There is no such thing as inflation … In 1987, UK Prime Minister Margaret Thatcher whipped up a firestorm of criticism from her opponents on the left when she told a magazine reporter that "there is no such thing as society", only individual men and women, and families. The interpretation of those comments remains fiercely controversial. From the context it is not certain the prime minister was clear what she was trying to say. But according to one interpretation the prime minister was encouraging her listeners to look beyond the impersonal aggregate of "society" to the individuals behind it. The distinction between aggregates and individual components is something the Federal Reserve should bear in mind as officials mull whether to launch a new round of asset purchases to keep inflation from falling further and stimulate the recovery. Because in some sense there is no such thing as inflation, only a collection of price rises for individual items, some rising faster and some slower. – Reuters
Dominant Social Theme: Society exists but inflation does not.
Free-Market Analysis: Reuters is a media arm of the power elite and the stories that this mighty corporation disseminates tend to reinforce the power elite's various dominant and sub dominant social themes. This article reinforces two themes at the same time. The first theme or meme is that "society" may exist extant of human beings. In other words, that there is some mysterious unseen force called "society" that regulates people's behavior and that people are beholden to.
Once this article has raised Margaret Thatcher's view of society in a dismissive way, it compounds the problem by using it (perversely) as a metaphor to suggest yet another power elite meme: That the free-market definition of inflation – a monetary phenomenon – is wrongheaded. "There is no such thing as inflation, only a collection of prices, some rising faster and some slower." At the very least, the author (who seems well meaning though not apparently well-schooled in free-market economics) could at least have referred to the Austrian definition of money. It's not a secret anymore. Its written about (and argued about) on ten thousands blogs on a daily basis.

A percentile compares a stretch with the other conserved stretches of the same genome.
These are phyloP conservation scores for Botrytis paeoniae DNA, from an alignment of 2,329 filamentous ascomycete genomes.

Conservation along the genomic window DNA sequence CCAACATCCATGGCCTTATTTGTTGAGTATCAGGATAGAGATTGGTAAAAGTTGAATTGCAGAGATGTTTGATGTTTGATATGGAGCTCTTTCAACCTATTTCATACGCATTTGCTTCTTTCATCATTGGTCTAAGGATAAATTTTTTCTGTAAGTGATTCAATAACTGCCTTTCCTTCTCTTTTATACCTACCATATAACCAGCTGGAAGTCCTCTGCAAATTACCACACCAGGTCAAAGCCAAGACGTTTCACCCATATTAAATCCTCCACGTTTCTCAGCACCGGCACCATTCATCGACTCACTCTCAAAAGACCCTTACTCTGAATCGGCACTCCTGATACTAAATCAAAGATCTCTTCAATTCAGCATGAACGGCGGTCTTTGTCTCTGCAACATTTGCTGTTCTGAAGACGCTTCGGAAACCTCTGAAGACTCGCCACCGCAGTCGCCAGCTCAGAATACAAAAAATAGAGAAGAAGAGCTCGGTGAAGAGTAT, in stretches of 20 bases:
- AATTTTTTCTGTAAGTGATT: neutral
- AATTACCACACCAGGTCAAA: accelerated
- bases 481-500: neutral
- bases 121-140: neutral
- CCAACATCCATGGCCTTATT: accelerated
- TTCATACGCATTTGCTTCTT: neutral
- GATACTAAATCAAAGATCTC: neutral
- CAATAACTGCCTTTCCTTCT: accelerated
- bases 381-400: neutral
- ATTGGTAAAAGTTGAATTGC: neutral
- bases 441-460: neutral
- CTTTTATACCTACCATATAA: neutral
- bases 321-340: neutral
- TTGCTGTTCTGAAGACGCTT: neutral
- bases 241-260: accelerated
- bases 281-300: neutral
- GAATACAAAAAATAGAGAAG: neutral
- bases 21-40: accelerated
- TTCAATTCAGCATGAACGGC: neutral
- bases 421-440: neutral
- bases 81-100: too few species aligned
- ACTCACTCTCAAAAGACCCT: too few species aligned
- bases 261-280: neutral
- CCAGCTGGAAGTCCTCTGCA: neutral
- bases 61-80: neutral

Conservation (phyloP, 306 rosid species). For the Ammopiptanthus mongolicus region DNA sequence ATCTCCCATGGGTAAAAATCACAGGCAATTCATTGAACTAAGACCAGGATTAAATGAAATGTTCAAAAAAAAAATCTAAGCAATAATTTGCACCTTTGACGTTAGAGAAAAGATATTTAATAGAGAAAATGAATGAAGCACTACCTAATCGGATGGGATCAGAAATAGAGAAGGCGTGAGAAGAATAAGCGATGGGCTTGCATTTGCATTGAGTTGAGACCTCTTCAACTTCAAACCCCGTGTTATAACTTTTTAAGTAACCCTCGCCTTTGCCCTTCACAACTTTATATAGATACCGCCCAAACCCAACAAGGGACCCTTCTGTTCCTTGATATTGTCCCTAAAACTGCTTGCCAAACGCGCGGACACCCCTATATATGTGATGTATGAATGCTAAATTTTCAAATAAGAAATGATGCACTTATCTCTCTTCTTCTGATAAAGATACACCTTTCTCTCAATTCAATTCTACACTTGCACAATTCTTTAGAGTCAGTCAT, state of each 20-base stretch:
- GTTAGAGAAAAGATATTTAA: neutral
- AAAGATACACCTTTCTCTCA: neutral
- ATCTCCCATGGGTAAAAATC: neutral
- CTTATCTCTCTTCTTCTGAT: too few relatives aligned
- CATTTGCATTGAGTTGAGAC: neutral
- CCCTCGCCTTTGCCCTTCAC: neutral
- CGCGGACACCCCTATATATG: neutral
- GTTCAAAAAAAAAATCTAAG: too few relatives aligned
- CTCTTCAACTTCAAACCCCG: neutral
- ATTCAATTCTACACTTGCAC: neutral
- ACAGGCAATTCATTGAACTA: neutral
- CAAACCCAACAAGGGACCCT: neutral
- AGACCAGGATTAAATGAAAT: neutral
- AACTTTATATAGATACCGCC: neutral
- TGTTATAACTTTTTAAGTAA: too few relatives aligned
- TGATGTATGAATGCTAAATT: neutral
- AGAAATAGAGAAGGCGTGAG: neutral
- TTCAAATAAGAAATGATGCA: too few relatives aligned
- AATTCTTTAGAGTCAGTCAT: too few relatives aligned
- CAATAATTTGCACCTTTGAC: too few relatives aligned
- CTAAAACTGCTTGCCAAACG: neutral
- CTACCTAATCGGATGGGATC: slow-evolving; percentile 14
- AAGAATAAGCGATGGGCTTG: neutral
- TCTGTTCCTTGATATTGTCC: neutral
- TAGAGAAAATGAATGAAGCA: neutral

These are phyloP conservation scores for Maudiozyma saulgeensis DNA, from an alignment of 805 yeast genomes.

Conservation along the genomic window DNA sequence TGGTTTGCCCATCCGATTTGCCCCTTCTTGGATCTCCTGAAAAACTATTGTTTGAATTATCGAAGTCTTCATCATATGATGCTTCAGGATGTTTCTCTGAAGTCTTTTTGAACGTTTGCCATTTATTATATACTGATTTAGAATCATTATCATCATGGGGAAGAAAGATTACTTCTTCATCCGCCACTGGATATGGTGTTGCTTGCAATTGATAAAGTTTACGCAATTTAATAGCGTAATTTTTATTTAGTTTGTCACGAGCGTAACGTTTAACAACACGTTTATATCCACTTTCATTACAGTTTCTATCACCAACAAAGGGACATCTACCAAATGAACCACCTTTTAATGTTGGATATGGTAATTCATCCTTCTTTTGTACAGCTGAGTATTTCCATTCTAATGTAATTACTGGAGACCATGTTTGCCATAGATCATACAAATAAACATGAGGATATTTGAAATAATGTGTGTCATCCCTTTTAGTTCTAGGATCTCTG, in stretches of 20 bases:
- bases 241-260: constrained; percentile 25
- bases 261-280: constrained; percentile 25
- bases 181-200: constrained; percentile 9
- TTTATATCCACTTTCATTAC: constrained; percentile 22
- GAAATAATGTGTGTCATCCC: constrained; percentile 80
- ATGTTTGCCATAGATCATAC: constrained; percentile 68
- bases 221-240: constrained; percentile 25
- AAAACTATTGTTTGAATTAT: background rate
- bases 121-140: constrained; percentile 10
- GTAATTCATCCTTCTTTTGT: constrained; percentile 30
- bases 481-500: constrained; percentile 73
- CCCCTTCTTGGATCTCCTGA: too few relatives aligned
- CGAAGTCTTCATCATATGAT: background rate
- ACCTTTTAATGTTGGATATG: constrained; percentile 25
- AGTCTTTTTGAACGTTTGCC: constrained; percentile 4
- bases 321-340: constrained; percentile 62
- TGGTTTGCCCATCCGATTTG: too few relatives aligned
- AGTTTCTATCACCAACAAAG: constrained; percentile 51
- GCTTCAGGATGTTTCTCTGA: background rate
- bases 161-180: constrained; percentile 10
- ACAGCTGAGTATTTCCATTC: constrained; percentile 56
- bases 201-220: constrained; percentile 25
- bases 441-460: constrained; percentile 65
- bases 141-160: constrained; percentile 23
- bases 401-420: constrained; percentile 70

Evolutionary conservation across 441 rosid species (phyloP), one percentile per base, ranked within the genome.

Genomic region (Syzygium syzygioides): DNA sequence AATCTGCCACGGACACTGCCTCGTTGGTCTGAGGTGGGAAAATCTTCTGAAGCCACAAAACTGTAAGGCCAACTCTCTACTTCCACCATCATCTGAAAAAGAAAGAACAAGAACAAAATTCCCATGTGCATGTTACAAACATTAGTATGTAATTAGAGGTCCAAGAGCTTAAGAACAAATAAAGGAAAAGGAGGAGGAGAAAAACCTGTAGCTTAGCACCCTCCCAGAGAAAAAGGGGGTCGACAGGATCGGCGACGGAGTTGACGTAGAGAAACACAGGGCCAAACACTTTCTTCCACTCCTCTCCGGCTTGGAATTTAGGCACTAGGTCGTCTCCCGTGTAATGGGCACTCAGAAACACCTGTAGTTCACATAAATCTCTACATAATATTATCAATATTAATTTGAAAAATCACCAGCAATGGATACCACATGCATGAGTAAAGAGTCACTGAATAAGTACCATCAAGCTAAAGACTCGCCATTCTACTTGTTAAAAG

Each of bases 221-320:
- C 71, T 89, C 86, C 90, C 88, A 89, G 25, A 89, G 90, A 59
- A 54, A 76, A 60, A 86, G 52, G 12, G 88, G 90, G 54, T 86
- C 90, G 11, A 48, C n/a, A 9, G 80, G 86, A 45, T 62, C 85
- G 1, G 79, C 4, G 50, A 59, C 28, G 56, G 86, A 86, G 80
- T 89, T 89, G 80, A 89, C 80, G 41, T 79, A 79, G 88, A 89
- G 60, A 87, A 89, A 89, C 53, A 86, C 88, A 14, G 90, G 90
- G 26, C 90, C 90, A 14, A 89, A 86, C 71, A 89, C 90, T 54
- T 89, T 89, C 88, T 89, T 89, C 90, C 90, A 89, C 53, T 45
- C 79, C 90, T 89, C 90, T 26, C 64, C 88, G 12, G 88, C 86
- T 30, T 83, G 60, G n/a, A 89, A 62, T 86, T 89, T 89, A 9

But as we have observed in the recent past, this is not how the mainstream media operates. Time, Newsweek, AP and the big mainstream media television channels are still operating as if the Internet didn't exist. This leads to all sorts of anomalies. Hard-money manager Peter Schiff, for instance, was most outspoken about an upcoming housing crash in the 2005-2006 time period, and even before then. But because much of his writing appeared on the Internet, the mainstream media did not recognize his statements or forecasts and most commentators never referred to them (unless they were directly debating him). The same treatment was given to the Mises Institute.
And yet the mainstream media has for the past two years been involved in serial breast-beating over the lack of perceptivity when it came to the upcoming financial crisis. In fact, there were dozens, no hundreds, of hard-money economists predicting that the central banking economy was going to end badly before the end of the decade. But because these opinions were not rendered by socialist economists from Yale and Harvard and did not appear in the requisite socialist-style economic journals, these opinions do not count and are not to be mentioned in polite society.
The whole mainstream media system is set up to keep the truth from emerging in any one of a number of areas. Reuters is a good example of how the system works, in fact. It is a huge wire service and the articles that move on its network have enormous dissemination. One need only find a certain kind of individual to write for the wire service in order to make effective use of it. The idea is to find writers that accept the common wisdom of the day, and this is not hard to do because journalism has been made into a "field" that includes the increasingly necessary stint at journalism school.